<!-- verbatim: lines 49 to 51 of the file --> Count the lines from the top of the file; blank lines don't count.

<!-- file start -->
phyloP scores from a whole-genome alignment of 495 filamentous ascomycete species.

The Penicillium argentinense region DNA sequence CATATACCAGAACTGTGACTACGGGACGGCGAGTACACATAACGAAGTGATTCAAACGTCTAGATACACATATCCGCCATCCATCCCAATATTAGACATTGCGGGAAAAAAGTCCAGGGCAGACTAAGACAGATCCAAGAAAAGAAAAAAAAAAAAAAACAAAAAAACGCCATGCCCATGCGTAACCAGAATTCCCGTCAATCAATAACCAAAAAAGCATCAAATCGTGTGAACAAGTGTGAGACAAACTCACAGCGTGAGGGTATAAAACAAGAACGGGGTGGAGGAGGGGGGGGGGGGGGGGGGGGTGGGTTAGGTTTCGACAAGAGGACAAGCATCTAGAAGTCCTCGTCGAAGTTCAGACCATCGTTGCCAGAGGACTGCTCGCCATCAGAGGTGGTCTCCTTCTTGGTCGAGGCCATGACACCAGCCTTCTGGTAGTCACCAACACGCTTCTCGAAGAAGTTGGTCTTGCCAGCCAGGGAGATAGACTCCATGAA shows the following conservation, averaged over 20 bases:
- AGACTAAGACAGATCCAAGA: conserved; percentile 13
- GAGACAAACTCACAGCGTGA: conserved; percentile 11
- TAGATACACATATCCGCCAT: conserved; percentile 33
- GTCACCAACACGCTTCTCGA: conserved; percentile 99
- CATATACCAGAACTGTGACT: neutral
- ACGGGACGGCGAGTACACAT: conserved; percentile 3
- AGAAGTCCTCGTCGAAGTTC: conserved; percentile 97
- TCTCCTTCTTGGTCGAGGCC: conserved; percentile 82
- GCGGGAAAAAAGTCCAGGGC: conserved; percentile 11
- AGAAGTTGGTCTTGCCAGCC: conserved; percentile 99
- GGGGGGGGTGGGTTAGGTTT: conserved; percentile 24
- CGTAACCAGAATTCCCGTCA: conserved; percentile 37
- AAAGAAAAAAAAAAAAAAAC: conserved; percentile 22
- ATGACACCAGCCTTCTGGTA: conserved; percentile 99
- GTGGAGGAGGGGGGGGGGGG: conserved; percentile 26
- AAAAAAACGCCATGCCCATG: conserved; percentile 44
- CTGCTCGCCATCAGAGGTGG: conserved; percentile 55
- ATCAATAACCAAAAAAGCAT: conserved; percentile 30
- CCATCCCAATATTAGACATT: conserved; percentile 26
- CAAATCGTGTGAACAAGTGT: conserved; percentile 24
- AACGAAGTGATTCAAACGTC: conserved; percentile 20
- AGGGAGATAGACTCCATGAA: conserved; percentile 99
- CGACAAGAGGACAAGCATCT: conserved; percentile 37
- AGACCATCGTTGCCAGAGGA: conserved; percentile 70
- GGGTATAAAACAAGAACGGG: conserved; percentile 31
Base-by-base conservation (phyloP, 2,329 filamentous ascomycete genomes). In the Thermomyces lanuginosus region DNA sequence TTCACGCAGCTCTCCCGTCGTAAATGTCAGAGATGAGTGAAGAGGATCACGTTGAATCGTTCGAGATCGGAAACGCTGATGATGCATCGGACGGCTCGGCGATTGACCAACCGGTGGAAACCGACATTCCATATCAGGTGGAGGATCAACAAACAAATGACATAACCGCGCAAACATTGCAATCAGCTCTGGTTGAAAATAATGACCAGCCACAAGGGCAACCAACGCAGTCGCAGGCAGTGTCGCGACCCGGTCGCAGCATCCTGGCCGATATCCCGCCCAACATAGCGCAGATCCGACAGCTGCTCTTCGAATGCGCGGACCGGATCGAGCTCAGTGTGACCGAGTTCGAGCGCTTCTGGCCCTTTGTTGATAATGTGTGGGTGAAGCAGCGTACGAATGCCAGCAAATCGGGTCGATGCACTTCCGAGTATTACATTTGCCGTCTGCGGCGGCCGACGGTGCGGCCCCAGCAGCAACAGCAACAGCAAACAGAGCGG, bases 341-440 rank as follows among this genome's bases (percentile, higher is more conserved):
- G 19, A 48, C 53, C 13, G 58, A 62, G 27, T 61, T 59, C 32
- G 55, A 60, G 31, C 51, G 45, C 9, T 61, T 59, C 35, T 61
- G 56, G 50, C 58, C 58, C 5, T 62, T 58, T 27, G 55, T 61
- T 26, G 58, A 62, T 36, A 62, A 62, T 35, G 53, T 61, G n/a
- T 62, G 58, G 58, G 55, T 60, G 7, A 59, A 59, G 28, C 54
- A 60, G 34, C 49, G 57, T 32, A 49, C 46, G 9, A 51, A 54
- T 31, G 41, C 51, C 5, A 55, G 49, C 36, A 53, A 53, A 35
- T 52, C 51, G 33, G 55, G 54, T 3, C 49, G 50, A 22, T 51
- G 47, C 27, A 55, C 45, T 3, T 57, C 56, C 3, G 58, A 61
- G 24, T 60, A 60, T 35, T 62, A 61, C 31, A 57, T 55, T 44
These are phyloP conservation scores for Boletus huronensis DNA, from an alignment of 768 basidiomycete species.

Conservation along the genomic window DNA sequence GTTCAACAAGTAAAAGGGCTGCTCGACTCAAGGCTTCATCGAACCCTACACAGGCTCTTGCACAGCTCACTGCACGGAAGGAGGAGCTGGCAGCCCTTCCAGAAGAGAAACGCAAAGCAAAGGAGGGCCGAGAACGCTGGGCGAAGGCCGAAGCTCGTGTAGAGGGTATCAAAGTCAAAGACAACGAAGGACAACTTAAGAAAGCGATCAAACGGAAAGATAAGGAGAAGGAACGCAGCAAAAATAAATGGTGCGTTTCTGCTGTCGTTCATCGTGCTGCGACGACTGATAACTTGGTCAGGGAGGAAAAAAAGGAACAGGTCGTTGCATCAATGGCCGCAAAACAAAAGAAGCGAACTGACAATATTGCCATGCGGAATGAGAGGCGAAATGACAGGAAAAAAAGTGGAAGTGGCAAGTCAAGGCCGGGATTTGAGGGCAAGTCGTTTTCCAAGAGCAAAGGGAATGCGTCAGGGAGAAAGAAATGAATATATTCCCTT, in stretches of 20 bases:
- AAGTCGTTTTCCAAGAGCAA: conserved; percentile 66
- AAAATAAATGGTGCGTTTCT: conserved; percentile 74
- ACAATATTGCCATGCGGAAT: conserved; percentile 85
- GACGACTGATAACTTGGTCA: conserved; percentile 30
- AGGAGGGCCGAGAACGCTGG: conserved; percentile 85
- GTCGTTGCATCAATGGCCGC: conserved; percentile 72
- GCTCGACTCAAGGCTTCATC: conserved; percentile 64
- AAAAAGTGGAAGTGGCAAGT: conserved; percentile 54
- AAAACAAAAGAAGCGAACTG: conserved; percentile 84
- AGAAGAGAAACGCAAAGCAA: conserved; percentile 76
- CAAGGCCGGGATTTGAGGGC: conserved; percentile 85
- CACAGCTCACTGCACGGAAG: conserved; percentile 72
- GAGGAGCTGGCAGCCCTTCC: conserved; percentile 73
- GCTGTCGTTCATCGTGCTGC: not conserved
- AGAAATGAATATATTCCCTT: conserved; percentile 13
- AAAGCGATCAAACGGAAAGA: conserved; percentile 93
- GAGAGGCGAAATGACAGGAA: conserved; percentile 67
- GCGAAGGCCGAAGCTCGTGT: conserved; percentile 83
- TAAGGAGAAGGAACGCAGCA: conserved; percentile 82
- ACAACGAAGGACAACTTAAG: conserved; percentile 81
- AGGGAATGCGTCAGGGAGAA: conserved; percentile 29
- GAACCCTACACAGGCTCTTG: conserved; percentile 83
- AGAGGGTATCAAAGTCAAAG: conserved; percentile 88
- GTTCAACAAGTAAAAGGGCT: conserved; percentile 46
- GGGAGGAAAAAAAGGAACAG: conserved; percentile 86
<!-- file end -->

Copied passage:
- AAAACAAAAGAAGCGAACTG: conserved; percentile 84
- AGAAGAGAAACGCAAAGCAA: conserved; percentile 76
- CAAGGCCGGGATTTGAGGGC: conserved; percentile 85